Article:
Jewish and Indian heroes of the Royal Air Force have been celebrated together for the first time at an event attend by leaders of both communities. The event was hosted by the Royal Air force Museum in Hendon in partnership with the British Indian Jewish Association.
More than 150 guests heard from speakers including historian and consultant on movie “Dunkirk” Joshua Levine and journalist Shrabani Basu.
During the Second World War, 20,000 Jewish men and women – some six percent of Britain’s Jewish population – joined the RAF to fight against tyranny, racism and anti-Semitism.
24 British Indians trained as pilots for the RAF whilst an additional 200 Indians resident in Britain volunteered to join the RAF and Women’s Auxiliary Air Force.
The event – backed by Advinia Healthcare, Mizrahi and the Asian Jewish Business Network – formed part of the RAF Museum’s Jewish Hidden Heroes project, which gathers and shares the untold stories of Jewish soldiers in the RAF during WW2. This project is supported by Roman Abramovich and the CFC Foundation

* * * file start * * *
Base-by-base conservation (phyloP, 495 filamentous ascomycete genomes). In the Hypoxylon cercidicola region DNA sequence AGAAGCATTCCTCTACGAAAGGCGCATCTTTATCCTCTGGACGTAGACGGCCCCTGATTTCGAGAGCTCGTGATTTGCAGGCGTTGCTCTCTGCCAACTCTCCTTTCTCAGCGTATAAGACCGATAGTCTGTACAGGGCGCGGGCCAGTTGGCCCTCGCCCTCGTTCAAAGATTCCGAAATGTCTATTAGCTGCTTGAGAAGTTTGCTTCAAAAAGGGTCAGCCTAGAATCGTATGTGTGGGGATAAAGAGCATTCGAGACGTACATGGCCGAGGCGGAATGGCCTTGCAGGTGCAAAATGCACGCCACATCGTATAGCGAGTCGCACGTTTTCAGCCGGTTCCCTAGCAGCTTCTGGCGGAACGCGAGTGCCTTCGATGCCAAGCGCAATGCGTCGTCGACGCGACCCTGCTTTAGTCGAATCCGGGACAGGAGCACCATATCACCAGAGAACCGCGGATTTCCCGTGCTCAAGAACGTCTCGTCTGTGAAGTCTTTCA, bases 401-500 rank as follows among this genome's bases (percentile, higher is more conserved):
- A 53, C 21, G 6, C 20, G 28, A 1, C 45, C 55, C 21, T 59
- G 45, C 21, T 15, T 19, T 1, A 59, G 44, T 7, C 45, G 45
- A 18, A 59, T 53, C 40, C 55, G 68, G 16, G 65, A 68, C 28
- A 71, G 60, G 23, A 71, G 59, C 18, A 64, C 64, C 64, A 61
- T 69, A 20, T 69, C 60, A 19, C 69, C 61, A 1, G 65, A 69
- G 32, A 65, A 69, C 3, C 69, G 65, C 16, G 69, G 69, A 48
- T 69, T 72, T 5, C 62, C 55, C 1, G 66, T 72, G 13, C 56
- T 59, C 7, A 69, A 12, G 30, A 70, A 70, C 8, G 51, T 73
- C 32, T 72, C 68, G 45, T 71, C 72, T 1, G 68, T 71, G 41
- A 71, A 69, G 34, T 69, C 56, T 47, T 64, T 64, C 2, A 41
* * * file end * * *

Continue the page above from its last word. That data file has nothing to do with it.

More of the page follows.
Maggie Appleton, RAF Museum CEO said: “More than ever we need to challenge prejudice in all its ugly forms, and more than ever we need to educate young minds as to the experiences of previous generations – those who suffered as well as those who fought back.
I am incredibly proud of our partnership with the Chelsea Foundation and the Jewish Hidden Heroes project and hope that it goes some way to challenging the rise of anti-Semitism and wider racism in society. These are inspiring stories of courage and human spirit.”
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